By Kevin Frazzini
When midterm elections roll around, most voters aren’t thinking about their legislature.
“State legislative elections rarely are a referendum on what state legislators do themselves but instead are dominated by national politics,” says Saint Louis University political scientist Steven Rogers.
His research indicates that voters’ assessment of the president matters three times more than their opinion of the legislature.
November’s midterm will be no different, write NCSL election experts Tim Storey and Wendy Underhill in the September/October issue of State Legislatures magazine. Right down the ballot, the thinking goes, each party’s fate is tied to voters’ perception of the president.
If that’s true, GOP state lawmakers have reason for concern. President Donald Trump’s approval rating currently languishes at 39.9 percent, according to the polling site FiveThirtyEight.
But, as in every election, there are wrinkles that could make things interesting. One is the economy, which for now is doing well. That could favor Republicans. Democrats are highly motivated, are opposing an unpopular president and are fielding more candidates than at any time in the last 40 years. That includes record numbers of women, not just in response to Trump’s presidency and the #MeToo movement, but also a lack of action on issues such as access to Planned Parenthood, paid family leave and pay equity.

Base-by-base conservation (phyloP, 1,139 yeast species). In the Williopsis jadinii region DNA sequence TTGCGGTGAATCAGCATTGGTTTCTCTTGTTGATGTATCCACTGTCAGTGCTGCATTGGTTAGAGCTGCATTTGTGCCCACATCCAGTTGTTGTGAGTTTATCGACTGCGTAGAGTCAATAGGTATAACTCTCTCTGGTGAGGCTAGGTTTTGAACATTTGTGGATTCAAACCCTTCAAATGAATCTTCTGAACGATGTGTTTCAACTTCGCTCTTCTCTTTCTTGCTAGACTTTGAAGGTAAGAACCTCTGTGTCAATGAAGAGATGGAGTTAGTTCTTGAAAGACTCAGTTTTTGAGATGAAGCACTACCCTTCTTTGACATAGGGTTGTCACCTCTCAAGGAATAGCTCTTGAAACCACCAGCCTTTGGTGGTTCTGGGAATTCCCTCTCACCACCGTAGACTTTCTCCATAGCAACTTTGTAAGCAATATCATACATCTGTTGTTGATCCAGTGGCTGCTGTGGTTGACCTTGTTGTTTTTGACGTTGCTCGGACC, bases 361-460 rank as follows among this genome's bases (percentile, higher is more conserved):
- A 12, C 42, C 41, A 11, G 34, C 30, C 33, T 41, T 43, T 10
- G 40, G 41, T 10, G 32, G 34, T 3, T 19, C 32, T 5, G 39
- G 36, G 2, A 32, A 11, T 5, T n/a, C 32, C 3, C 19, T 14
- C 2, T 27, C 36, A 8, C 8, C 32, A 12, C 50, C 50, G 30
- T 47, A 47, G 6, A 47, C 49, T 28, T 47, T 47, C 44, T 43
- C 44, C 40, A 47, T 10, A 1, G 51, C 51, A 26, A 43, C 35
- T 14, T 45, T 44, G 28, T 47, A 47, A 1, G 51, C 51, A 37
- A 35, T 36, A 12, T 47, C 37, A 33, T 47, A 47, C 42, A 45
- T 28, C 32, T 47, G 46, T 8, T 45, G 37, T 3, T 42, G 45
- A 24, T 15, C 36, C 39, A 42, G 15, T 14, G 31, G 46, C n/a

With much to debate as November approaches, Storey and Underhill write that there’s no argument on one point: Elections matter, this one perhaps more than most.
But picking candidates isn’t voters’ only job come November. As of earlier this month, more than 150 constitutional amendments, statutory changes and bonds had been certified to appear on ballots in 39 states, according to another of NCSL’s elections experts, Patrick R. Potyondy. Of them, 63 initiatives and five popular referendums are on the ballots in 22 states because citizens put them there.
Potyondy walks us through the many measures, addressing everything from funding schools and limiting taxes to redistricting reform and restoration of voting rights.
It’s a wide-ranging list, ensuring that plenty of big issues will be in play nationwide.
Kevin Frazzini is the assistant editor of NCSL’s State Legislatures magazine.